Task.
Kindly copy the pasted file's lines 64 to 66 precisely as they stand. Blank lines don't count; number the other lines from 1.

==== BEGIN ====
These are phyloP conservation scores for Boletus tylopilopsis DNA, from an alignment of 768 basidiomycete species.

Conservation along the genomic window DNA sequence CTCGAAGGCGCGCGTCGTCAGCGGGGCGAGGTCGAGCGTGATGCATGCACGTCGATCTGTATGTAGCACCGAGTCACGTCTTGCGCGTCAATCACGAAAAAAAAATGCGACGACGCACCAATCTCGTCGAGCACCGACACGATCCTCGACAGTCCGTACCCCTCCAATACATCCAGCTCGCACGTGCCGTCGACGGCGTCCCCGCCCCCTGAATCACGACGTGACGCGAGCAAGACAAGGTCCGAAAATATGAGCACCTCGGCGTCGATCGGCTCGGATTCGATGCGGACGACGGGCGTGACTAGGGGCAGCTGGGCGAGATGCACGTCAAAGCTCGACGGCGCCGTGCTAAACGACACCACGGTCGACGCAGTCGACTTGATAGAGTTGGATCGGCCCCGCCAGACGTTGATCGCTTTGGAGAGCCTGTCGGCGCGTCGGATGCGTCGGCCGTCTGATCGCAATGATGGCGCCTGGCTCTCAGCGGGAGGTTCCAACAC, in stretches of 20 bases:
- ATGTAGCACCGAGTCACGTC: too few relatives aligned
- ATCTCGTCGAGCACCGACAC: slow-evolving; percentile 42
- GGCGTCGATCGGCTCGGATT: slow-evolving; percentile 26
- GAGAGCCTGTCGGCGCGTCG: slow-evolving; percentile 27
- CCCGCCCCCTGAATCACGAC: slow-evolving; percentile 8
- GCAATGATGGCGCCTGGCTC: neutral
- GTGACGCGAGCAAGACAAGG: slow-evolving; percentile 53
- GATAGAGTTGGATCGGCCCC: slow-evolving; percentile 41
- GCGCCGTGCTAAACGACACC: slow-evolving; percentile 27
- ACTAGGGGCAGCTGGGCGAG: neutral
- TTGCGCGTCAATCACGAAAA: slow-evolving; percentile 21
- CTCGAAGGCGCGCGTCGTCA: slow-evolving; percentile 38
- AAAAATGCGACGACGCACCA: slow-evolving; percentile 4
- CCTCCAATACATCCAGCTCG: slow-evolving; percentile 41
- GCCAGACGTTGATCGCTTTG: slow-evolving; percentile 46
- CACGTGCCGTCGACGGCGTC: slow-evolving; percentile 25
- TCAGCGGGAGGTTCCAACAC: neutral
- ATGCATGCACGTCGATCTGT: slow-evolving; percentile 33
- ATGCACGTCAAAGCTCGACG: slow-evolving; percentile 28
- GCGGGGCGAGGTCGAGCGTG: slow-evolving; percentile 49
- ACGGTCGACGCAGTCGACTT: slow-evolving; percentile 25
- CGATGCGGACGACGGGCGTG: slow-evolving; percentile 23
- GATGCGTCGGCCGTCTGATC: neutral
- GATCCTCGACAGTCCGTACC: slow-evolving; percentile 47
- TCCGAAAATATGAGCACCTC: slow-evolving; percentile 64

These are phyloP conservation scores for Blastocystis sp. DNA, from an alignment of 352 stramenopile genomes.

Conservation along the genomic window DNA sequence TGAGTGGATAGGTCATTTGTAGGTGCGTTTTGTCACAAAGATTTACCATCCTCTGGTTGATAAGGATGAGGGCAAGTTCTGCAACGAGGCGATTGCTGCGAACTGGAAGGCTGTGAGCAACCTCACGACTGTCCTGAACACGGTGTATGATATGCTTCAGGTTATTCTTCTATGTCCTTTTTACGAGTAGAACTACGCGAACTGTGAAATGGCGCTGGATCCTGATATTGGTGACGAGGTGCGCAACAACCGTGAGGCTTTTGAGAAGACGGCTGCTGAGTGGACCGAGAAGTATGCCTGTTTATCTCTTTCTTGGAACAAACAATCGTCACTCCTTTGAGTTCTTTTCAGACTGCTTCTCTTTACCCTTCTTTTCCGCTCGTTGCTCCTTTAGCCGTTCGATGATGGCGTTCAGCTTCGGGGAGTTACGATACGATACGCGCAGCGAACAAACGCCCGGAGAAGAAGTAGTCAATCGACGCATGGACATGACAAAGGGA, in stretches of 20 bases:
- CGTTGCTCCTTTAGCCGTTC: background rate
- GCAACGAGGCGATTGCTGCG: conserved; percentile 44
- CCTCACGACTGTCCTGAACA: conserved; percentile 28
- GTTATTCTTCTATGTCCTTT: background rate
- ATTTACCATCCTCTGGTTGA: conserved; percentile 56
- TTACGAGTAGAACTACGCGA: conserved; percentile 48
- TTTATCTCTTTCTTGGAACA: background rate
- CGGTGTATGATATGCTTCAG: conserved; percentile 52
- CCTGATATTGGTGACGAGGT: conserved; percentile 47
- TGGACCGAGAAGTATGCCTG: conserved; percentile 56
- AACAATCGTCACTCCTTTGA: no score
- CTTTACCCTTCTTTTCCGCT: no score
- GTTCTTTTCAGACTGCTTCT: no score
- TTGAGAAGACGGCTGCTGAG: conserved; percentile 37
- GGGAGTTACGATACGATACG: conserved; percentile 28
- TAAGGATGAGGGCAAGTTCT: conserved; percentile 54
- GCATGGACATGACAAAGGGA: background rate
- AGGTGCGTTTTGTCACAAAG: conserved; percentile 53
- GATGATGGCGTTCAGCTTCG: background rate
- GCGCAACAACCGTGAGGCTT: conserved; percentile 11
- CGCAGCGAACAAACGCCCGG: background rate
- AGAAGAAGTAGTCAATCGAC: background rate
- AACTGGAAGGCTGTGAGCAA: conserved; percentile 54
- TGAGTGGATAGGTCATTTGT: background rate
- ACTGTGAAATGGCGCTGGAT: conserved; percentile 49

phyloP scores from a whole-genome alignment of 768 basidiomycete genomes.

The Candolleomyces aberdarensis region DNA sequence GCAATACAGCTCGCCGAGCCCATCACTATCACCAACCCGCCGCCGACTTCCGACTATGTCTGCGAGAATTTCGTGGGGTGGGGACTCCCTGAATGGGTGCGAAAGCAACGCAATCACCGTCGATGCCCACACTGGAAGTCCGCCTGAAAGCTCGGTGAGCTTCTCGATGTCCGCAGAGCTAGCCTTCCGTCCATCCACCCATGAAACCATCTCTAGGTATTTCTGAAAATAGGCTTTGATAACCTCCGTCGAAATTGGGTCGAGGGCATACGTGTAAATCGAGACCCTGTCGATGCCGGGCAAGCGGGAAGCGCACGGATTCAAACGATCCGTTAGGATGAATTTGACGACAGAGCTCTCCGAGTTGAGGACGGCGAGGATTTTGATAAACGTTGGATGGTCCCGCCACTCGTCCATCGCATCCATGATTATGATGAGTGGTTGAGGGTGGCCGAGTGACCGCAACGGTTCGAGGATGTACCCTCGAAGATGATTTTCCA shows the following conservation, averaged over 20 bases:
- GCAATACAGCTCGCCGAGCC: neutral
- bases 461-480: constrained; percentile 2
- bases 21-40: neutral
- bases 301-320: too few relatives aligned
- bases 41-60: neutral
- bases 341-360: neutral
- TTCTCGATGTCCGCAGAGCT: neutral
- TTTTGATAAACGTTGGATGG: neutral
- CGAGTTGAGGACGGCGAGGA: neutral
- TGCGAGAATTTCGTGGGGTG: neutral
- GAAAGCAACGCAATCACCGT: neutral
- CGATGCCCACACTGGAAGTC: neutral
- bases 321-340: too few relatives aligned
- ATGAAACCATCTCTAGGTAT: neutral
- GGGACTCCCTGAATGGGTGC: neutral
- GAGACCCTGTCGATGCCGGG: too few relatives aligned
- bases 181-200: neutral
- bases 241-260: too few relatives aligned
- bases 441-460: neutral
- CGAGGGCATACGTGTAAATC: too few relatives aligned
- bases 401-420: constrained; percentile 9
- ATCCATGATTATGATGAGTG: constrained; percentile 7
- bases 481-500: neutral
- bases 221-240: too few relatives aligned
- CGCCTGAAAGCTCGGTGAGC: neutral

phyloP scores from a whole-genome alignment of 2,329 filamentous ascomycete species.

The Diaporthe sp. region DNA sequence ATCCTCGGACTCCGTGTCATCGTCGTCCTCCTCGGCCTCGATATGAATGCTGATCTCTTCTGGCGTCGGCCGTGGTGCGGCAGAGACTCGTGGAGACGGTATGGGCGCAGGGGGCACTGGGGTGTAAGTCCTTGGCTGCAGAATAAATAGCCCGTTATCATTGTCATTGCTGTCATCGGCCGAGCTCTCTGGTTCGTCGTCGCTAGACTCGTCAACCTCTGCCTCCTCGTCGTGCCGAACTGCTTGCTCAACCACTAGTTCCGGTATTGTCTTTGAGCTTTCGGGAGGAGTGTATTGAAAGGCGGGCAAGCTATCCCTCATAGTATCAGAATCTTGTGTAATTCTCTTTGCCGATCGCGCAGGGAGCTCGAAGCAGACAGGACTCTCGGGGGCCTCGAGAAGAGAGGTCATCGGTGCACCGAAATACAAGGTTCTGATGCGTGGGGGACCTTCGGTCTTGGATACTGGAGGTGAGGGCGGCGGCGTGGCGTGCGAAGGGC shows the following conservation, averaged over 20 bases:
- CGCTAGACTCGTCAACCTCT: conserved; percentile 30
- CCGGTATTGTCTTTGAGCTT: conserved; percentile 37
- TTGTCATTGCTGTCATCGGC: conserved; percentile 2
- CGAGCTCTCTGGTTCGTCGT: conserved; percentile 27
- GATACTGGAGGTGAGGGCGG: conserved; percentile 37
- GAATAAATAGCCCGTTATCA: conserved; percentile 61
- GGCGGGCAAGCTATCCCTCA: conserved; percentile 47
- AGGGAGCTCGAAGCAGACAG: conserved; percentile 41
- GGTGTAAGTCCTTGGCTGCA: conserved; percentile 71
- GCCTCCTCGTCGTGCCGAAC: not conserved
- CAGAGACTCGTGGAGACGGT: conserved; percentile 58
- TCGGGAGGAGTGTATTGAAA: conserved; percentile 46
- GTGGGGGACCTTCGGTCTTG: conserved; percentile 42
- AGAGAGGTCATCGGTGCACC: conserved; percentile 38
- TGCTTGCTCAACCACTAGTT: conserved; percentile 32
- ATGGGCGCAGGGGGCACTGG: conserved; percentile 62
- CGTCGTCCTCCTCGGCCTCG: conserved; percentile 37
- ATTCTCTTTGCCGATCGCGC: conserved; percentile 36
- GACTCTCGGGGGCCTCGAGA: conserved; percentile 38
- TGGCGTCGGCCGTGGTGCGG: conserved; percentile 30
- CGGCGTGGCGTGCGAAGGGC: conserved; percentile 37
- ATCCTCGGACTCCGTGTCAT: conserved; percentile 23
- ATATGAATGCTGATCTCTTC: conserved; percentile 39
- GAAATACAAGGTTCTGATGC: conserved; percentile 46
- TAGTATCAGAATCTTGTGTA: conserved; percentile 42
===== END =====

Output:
- TTTTGATAAACGTTGGATGG: neutral
- CGAGTTGAGGACGGCGAGGA: neutral
- TGCGAGAATTTCGTGGGGTG: neutral